The so-called incentive auction -- named because the FCC is incentivizing TV broadcasters to sell off their unused spectrum -- is valuable because the wireless licenses that are up for grab run at a lower frequency or band, which means they're able to travel longer distances and penetrate obstacles like buildings.
The low-band spectrum will make it less expensive by a factor of three or four to expand T-Mobile's network to rural and suburban markets, according to T-Mobile Chief Technology Officer Neville Ray.
Because a signal can travel over longer distances using low-band spectrum as opposed to higher-frequency spectrum, wireless operators can build fewer towers to cover the same geography and population. This reduces the capital expenditure and also lowers the ongoing operational costs. Because of those properties, wireless operators see it as a must for expanding a wireless network in less populated areas.
"You simply have to have low-band spectrum to compete in some of these geographies," Ray said.
T-Mobile has managed to get its hands on some low-band spectrum, acquiring it from Verizon through a spectrum swap. It has also bought some low-band spectrum from smaller rural providers, such as BEK Communications Cooperative and Dakota Central Telecommunications Cooperative.
The company has already put this spectrum to use expanding its coverage in some suburban markets. It's also used the spectrum to improve coverage within cities. But Ray said the company still needs more.
"Our geographic coverage with low-band spectrum is not as strong as we need it to be," he said. "It's not national. And more importantly the volume of spectrum is thin."
A call to arms
T-Mobile's executives have painted the upcoming spectrum auction as the key to whether there is competition in the future. They say that how the FCC's rules for the auction shake out will not only determine T-Mobile's fate, but whether consumers will have any choice of wireless carrier in the future.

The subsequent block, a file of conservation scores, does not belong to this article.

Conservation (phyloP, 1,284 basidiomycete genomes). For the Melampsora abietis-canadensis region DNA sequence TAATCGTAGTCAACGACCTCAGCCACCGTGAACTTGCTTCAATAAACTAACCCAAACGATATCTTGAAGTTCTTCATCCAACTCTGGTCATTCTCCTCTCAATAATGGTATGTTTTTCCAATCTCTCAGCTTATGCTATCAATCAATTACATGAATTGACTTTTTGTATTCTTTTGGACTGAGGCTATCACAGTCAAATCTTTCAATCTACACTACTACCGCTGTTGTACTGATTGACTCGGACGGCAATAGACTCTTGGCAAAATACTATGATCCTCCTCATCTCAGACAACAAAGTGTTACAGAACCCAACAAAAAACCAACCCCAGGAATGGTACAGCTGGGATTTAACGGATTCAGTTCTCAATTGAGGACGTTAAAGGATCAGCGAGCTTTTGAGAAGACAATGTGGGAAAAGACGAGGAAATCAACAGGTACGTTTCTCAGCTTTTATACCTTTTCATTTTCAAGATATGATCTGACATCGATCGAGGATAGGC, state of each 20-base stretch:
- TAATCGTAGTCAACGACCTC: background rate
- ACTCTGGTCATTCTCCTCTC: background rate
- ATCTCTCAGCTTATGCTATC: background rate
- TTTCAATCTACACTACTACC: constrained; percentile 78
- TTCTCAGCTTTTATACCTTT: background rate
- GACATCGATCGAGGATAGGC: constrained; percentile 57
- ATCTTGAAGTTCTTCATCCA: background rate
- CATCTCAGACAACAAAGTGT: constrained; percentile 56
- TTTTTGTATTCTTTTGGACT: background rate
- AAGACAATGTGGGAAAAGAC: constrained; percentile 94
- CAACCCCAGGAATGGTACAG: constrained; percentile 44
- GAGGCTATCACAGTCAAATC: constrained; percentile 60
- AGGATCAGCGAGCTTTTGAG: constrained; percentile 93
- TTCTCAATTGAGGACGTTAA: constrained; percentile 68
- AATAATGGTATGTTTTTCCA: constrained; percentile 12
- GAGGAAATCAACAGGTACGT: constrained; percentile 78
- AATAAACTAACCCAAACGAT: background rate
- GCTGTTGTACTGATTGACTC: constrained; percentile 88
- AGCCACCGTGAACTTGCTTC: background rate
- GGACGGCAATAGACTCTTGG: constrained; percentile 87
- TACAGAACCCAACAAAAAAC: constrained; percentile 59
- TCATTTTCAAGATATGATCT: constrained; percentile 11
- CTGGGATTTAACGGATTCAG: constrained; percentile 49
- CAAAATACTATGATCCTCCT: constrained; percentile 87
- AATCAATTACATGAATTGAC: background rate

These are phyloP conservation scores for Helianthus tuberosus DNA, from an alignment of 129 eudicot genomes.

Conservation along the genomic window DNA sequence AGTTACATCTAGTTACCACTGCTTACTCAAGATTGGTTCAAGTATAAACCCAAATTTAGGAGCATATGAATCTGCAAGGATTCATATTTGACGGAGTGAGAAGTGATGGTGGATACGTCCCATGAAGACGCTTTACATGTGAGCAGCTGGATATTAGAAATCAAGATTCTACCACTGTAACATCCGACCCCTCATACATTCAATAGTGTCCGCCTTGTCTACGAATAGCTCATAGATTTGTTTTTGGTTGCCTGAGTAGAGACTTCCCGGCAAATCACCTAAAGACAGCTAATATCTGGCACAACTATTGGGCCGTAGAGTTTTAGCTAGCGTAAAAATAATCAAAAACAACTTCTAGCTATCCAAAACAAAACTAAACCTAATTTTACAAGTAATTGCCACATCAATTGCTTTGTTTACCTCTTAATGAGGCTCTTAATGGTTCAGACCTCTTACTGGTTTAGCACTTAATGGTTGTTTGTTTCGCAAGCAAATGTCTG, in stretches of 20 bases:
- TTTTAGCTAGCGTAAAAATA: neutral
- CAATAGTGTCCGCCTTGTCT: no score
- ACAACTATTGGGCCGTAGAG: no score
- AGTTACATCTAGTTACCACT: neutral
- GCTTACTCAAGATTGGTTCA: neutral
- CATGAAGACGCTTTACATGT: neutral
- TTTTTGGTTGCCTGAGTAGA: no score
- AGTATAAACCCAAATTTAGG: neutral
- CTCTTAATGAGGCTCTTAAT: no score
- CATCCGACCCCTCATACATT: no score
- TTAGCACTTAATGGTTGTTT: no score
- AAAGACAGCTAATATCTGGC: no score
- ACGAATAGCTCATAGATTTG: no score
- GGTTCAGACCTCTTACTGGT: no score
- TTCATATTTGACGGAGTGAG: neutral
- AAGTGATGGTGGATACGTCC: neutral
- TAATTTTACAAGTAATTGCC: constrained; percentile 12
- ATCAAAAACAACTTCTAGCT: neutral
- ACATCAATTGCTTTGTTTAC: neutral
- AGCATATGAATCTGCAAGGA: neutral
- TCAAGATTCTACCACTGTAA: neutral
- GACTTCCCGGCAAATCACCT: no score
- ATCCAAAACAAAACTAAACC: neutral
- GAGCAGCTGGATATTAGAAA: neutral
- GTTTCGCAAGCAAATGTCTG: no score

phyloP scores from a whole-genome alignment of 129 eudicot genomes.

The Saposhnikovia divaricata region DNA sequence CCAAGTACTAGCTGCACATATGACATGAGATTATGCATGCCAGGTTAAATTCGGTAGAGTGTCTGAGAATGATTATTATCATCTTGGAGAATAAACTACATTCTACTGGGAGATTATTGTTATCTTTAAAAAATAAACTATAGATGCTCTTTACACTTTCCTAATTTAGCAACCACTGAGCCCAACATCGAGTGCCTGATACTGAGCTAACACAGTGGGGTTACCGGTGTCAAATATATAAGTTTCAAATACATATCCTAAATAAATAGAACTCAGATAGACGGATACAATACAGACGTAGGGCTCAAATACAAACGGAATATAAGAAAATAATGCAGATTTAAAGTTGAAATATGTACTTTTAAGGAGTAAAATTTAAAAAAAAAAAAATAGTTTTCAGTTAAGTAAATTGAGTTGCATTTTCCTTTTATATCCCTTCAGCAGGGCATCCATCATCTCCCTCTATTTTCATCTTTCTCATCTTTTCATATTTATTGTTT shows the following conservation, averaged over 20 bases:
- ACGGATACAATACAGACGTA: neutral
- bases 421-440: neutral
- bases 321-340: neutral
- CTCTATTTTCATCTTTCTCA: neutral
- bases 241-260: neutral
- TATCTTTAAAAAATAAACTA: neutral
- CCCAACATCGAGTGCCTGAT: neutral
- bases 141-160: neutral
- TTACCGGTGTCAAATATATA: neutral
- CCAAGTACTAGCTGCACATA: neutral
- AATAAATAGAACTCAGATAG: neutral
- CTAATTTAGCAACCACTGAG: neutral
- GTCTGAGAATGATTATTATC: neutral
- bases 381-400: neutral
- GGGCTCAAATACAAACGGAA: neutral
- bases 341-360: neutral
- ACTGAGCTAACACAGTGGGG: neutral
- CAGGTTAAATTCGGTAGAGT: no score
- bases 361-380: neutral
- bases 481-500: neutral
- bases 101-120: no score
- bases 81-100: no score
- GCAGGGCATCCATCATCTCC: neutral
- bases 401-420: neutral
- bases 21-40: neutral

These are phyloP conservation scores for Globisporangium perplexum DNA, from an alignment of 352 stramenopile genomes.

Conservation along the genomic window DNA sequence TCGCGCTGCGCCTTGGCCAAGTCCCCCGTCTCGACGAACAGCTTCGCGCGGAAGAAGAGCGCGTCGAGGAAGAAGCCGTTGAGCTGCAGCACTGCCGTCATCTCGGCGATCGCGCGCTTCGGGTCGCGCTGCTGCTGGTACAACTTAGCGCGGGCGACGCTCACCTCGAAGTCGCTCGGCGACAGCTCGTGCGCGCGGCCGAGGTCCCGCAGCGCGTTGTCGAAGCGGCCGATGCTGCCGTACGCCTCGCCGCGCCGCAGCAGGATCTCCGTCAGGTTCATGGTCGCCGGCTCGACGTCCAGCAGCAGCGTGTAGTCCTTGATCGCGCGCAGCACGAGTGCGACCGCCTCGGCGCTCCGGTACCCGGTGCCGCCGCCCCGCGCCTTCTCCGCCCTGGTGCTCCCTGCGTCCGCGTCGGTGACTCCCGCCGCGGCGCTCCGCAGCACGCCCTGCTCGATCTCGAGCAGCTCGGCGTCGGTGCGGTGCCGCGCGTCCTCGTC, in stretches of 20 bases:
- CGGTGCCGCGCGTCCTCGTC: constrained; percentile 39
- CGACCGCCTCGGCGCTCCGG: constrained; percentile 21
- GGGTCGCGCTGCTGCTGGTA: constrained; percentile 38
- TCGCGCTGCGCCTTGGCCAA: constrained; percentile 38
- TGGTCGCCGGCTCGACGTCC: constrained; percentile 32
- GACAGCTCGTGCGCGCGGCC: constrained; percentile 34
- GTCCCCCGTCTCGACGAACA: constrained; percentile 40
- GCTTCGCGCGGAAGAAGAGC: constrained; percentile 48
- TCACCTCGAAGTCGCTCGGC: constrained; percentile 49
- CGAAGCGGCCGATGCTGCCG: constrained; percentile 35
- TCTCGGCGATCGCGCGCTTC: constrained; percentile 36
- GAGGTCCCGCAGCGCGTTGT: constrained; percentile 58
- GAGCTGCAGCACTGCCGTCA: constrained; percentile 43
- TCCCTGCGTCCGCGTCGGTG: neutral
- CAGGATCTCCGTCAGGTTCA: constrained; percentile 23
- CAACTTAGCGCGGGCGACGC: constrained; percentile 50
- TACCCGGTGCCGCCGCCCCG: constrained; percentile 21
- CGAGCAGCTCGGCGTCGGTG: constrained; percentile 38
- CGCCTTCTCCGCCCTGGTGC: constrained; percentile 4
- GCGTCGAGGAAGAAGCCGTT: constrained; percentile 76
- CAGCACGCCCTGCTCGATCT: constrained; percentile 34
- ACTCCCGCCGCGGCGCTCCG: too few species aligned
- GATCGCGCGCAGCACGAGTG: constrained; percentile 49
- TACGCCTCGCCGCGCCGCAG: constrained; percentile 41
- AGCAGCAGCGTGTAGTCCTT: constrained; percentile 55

"This is really about whether or not as a matter of public policy the federal government wants a vibrant multi-player competitive wireless industry," Sievert said. "The federal government has to decide when designing this next auction whether having four vibrant competitors in the marketplace, each with adequate assets to compete over the long haul, is in the interest of the American consumer."
-- John Legere (@JohnLegere) June 23, 2015
The FCC has made it clear it wants four national wireless operators. But T-Mobile believes it's up to the government to ensure they can all adequately compete.
This goes to the heart of why T-Mobile is asking the FCC to set aside more wireless spectrum for it and other competitive operators to bid on without interference from AT&T and Verizon in the upcoming auction, Ray said. He said that in order to build a 4G LTE network with sufficient capacity, T-Mobile needs a wide swath of spectrum in each market.
If you think of spectrum as a highway, the wider the road, the more cars or data can travel on that highway. So if a road is restricted to a single lane, you're more likely to see traffic jams resulting in a slower connection, delayed downloads and buffered videos.
The average smartphone user in North America consumes 2.4 gigabytes of data each month, which is equivalent to about 10 hours of streaming video, according to telecom equipment maker Ericsson. By 2020, that usage is expected to increase sixfold to 14 GB.
Feld agrees that this is about making sure there is enough spectrum to go around to meet the government's stated goal of having four national wireless competitors.
"T-Mobile may win enough spectrum to meet its needs," he said. "But they may end up as the only national competitor that is viable."
The Dish route
While T-Mobile's executives are playing up the importance of this auction, it's unclear whether losing out on spectrum would be a death knell for the company.
T-Mobile's success over the past couple of years has made it an attractive acquisition target. There have beenA tie-up between these two companies would give T-Mobile access to a large stash of unused wireless spectrum that Dish has been amassing over the last few years. Dish was the second-largest bidder in the last spectrum auction, which ended in January, coming in behind AT&T and ahead of Verizon.
The problem with a combined Dish and T-Mobile is that the spectrum Dish would bring to T-Mobile is similar to the type of spectrum it already owns. Dish doesn't own any low-band spectrum, which is what T-Mobile really needs in order to grow its business.
"As great as it sounds to imagine all of the wonderful opportunities made possible by a spectrum-rich T-Mobile...T-Mobile would still need low-band spectrum," Craig Moffett, an analyst with MoffettNathanson, wrote in a research note earlier this month. "There would be no less urgency for them to participate in the upcoming incentive auction than there is now."
There is no combination of assets with T-Mobile that would change the company's focus on competing aggressively in the upcoming auction, Sievert said.
"We will find a way to compete regardless of what happens in this auction," he said. "But our ability to bring the kind of change that really benefits all consumers in this industry hinges on whether or not the government makes the right choices in designing this auction."